Moving Totti further away from the penalty area effectively deprived the team of its best goalscorer. Also, Enrique liked to use Totti coming off the bench. He wanted forwards able to press high when the ball was lost, and the 35-years old captain wasn’t suited for this job.
Youngsters showed growing pains as Lamela and Bojan were unconvincing. The centre forward Osvaldo impressed, despite the fact he played often as cutting inside wing. The hirings of Fernando Gago and Miralem Pjanic showed that Enrique wanted control the game a la Barcelona. Roma averaged 60% of possession but the team struggled to create scoring chances in the first part of the season.
In Italy, a possession style with no penetration was not effective. To improve this part of the game, and correct the lack of penetration, Enrique switched his system, utilizing both 4-3-3 and a 4-3-1-2 formations, and his gameplan. But issues stayed. On the flanks, Enrique lacked true wing-backs. Jose Angel has been far from impressive at left-back; Brazilian Marquinho was much better when he played there. Simone Perrotta and Rodrigo Taddei was uncomfortable defensively, playing out of position; Marco Cassetti and Aleandro Rosi neither have looked good.
The early decision to drop Cicinho was inexplicable. Utilizing De Rossi deep in midfield, dropping between the centre-backs, gave the team a strong platform from which to build but depleted Roma of a scoring threat, as he was as attacking midfielder in the early part of his career. And employing him sometimes at centre-back fit Enrique’s will for ball-playing backs but depleted midfield. But the bigger downside to this tactic was that Roma were helpless in defending counterattacks. The team would concede on average 13 shots per game and often allowed goals defending with just the two centre-backs.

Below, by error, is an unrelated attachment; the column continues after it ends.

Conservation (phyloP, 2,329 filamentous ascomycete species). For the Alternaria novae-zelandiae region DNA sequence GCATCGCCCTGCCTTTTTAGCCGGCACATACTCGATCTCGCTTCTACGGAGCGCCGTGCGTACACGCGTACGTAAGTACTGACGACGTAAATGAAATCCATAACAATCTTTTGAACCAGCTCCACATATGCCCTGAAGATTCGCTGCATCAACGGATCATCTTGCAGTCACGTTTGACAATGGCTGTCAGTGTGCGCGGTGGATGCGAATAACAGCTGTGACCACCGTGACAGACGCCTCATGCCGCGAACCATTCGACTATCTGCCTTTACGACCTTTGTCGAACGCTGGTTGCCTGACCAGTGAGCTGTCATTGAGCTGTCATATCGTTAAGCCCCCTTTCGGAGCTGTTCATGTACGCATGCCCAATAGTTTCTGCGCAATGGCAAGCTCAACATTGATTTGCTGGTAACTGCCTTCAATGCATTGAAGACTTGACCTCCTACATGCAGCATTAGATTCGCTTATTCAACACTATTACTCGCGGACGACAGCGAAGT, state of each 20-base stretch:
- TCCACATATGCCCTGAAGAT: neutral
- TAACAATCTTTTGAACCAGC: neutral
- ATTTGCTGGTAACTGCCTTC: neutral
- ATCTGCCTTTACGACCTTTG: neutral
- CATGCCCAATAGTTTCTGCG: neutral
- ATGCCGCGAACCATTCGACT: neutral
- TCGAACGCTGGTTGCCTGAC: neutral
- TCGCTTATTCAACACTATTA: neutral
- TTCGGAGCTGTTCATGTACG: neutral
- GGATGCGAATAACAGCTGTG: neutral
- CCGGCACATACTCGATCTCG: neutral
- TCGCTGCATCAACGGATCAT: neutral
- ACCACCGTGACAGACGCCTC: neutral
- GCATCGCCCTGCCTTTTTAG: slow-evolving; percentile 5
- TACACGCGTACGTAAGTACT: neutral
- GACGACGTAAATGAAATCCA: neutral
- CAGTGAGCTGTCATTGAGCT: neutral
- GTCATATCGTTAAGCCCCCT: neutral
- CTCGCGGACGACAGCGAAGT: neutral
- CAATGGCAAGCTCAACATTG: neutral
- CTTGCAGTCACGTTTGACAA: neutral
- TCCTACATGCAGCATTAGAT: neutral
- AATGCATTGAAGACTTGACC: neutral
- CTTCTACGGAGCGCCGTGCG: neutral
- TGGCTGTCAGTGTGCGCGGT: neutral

With Nicolas Burdisso injuried, Enrique had just Gabriel Heinze as gifted centre-back. Simon Kjaer’s season was horrible. But Enrique also paid As Rome’s lack of maturity. Too often his team went out of the game too early. Just take a look to the matches vs Juventus or Lecce as examples.
The years passed and Luis Enrique restored his career with Celta of Vigo and Barcelona. During last couple of seasons he showed a more flexible kind of football. Just take a look to the matches in which Luis Enrique lined up Barcelona in a bielsesque 3-3-1-3 system.
But he still remained adherent to his principles: building from the back using the goalkeeper to facilitate ball cirulation as we can see below.
We also saw Enrique build on his principles when working on the width and depth of his side within the attacking phase as well as having them counterpress to stop or at least slow down the opposition when they entered their attacking transition as shown below.
Could a Luis Enrique appointment work at Inter? Surely, Suning should have to rebuild the Nerazzurri in a way to build a roster compatible with former Barcelona manager’s minds.
As they are right now, Inter’s attacking play is too much vertical and too much focused on moving the ball outside creating connections between full backs and wingers. That is because the key source in Inter’s offensive plan is crossing.
Also, in the last games, Pioli’s Inter showed a lack of ability to occupy the half-spaces and a general weakness on positional play.
On the other side, Luis Enrique’s arrival could improve some players as he could get the best from Banega and Joao Mario’s passing and creativity skills.